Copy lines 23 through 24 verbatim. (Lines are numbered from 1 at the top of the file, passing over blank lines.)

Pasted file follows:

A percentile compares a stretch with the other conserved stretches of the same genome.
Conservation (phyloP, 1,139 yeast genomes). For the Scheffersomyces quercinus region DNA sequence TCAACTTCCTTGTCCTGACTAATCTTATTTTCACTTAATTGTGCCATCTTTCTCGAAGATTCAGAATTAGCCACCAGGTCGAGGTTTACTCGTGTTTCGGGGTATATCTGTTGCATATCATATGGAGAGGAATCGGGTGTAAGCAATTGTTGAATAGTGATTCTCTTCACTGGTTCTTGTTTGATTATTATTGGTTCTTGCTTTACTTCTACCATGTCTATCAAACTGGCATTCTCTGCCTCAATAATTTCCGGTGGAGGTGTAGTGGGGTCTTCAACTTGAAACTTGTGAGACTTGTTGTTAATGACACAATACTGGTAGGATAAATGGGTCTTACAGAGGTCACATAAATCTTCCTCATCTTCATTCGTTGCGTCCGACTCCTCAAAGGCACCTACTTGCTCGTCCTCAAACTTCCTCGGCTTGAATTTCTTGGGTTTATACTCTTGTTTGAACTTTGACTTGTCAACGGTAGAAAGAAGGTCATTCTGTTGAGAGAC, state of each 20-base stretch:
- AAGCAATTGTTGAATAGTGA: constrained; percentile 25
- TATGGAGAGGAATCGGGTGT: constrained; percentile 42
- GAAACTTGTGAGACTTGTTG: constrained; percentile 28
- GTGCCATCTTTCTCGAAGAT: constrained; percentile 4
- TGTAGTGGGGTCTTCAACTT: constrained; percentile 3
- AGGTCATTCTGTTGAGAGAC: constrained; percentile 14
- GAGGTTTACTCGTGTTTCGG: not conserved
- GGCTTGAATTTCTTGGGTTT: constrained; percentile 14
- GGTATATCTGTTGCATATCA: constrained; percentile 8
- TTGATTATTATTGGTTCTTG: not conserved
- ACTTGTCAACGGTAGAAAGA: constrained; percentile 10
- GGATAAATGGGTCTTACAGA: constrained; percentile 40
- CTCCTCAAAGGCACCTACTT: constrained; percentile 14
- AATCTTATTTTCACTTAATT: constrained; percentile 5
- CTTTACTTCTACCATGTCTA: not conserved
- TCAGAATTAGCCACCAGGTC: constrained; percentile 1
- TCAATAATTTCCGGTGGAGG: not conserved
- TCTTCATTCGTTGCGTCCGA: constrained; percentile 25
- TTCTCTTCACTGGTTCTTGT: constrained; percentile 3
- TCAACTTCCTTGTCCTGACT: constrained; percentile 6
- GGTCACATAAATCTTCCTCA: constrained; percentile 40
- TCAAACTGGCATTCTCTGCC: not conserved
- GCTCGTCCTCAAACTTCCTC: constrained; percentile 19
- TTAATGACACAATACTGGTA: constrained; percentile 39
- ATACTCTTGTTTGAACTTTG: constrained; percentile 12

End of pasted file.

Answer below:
- GGTCACATAAATCTTCCTCA: constrained; percentile 40
- TCAAACTGGCATTCTCTGCC: not conserved